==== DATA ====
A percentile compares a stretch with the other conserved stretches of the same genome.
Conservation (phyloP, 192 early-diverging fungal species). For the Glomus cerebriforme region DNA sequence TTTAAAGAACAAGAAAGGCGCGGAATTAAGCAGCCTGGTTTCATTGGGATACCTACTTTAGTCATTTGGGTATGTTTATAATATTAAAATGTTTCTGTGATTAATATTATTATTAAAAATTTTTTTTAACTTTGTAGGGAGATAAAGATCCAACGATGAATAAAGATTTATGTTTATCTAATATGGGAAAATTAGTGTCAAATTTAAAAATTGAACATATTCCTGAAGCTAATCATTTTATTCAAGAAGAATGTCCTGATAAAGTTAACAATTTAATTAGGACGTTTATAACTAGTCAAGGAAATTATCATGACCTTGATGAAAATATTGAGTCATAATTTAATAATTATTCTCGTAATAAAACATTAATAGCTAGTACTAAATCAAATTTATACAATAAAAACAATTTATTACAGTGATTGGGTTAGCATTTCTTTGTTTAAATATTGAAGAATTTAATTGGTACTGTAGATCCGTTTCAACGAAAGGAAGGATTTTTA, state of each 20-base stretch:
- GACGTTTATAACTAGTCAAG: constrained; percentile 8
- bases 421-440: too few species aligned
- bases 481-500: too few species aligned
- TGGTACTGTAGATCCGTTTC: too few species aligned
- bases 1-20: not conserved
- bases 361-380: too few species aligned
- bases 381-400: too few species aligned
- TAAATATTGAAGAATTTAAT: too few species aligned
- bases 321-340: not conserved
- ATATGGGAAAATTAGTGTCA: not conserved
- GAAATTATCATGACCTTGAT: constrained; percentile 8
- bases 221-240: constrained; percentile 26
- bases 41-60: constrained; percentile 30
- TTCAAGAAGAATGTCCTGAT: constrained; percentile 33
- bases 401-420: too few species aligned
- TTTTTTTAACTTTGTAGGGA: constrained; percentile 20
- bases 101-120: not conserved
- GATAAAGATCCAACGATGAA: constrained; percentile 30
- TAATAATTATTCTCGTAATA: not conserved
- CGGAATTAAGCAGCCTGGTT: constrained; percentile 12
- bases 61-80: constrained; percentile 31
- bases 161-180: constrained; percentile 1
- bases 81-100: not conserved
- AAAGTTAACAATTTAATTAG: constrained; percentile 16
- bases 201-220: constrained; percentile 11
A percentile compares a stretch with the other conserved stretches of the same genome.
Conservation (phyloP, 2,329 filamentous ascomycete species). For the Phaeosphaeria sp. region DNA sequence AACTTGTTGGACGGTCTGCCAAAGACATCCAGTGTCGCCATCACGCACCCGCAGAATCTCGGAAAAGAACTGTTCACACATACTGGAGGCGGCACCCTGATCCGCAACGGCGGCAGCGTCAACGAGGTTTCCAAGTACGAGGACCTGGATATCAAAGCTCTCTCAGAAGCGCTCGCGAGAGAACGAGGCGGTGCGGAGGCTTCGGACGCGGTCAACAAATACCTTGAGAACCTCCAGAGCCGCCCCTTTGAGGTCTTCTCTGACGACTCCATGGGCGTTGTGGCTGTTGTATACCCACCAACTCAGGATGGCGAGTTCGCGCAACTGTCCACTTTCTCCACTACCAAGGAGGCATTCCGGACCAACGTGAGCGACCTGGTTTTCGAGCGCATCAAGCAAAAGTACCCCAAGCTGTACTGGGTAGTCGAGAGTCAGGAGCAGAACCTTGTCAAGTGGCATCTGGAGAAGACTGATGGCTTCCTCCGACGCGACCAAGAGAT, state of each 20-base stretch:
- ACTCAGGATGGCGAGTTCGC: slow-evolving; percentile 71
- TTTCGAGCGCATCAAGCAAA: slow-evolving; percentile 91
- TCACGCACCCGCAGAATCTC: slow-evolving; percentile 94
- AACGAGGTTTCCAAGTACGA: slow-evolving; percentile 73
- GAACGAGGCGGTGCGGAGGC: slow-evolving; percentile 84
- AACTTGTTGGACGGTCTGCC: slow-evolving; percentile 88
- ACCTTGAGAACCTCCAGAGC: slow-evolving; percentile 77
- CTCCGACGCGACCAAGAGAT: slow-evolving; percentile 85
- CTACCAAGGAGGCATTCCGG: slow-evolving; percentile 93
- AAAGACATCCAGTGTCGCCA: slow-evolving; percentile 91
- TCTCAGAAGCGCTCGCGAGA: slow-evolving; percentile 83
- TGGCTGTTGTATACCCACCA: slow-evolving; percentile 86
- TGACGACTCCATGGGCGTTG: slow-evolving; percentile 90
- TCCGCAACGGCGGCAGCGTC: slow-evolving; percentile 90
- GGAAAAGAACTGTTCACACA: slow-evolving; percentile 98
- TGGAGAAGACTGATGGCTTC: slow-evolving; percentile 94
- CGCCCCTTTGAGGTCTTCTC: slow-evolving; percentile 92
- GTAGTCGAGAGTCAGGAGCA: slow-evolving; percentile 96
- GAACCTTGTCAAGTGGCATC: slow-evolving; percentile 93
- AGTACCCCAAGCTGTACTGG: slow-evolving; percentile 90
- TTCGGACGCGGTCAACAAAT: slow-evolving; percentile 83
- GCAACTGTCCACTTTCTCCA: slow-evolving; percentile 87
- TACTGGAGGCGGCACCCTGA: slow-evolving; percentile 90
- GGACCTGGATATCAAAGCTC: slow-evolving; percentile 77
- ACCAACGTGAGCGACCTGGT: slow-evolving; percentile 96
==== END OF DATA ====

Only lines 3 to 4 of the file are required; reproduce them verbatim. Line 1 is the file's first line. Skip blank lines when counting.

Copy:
- GACGTTTATAACTAGTCAAG: constrained; percentile 8
- bases 421-440: too few species aligned